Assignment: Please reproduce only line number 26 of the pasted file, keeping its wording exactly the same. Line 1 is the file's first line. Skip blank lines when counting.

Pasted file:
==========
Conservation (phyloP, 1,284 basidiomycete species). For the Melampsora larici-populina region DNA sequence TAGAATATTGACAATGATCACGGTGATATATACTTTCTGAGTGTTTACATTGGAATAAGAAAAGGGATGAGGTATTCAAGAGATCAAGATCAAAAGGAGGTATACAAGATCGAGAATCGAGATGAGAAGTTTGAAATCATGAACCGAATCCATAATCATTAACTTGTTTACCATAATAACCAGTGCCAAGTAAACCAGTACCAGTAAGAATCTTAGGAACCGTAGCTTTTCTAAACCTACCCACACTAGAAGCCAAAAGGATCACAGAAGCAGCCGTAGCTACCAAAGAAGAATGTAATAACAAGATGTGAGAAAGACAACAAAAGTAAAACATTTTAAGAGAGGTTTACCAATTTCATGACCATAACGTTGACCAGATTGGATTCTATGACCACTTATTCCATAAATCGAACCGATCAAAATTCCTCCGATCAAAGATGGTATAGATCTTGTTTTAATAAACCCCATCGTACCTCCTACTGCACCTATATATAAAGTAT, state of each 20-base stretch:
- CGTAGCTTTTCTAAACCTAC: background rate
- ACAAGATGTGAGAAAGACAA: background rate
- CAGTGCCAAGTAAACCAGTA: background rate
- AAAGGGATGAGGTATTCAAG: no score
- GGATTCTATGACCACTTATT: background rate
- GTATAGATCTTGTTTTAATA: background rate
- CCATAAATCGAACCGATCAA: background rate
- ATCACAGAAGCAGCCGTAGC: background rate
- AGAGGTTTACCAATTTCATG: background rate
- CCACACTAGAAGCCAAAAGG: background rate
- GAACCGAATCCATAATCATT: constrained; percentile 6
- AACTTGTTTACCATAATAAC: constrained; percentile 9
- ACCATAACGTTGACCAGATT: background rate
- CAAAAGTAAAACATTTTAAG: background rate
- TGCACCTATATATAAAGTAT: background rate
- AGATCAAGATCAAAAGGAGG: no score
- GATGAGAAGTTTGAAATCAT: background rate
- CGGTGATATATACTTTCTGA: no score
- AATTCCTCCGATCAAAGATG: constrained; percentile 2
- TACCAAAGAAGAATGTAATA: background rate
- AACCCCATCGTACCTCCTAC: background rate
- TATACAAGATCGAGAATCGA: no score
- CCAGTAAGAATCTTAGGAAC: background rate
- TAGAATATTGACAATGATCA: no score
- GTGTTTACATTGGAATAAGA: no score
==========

- GTGTTTACATTGGAATAAGA: no score